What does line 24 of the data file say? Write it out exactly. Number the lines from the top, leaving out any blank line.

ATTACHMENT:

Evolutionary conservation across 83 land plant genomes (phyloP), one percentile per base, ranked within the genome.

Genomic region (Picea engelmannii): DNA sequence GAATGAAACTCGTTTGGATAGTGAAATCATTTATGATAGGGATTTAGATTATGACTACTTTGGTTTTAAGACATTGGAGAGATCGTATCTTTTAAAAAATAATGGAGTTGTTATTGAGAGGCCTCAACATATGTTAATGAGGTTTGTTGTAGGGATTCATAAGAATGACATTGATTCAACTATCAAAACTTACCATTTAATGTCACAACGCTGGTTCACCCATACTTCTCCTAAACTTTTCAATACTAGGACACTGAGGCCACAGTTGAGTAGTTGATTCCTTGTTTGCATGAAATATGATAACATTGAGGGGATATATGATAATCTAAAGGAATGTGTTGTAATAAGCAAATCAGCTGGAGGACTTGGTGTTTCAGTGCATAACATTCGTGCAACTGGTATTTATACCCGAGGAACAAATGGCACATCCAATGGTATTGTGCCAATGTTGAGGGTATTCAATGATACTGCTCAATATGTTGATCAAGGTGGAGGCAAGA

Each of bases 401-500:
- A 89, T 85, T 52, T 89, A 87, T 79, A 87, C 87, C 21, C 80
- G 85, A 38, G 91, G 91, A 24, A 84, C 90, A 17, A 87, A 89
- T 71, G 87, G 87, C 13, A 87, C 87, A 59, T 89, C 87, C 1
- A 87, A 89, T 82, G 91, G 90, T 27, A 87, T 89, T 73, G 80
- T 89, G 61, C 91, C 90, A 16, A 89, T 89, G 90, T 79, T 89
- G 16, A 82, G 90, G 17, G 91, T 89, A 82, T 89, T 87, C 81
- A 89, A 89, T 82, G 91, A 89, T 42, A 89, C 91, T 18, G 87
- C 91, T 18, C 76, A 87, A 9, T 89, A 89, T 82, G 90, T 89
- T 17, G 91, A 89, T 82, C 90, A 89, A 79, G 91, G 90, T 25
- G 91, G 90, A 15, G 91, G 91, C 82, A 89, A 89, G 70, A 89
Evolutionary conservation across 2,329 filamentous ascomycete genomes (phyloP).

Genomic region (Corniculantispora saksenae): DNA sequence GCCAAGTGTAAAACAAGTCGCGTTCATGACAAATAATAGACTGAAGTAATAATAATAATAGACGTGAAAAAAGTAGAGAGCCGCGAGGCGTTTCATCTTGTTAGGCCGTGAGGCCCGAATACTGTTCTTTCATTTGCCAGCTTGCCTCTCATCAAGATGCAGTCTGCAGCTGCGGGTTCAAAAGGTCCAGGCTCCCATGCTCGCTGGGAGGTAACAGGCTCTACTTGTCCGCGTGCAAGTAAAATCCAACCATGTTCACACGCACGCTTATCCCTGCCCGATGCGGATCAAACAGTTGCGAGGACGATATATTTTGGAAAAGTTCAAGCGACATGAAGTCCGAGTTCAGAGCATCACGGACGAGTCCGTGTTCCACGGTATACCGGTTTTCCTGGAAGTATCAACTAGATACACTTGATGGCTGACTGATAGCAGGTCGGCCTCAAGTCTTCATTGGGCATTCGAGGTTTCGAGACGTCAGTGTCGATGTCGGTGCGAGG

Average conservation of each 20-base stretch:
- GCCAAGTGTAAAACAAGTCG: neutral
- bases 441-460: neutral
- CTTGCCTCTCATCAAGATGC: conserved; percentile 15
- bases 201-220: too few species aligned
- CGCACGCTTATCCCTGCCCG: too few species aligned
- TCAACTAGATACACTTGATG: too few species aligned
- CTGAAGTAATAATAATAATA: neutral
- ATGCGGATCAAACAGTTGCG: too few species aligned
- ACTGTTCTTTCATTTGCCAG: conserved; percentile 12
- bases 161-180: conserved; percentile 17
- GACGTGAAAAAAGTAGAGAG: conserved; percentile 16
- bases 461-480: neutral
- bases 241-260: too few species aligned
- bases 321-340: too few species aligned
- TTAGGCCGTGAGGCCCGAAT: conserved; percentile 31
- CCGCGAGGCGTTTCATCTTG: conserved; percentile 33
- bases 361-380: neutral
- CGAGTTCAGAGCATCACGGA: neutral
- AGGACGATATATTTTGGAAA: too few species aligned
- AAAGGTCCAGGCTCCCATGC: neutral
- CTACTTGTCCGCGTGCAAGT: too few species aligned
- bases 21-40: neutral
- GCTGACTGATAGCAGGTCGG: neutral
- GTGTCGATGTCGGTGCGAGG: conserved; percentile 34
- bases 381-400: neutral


- ATGCGGATCAAACAGTTGCG: too few species aligned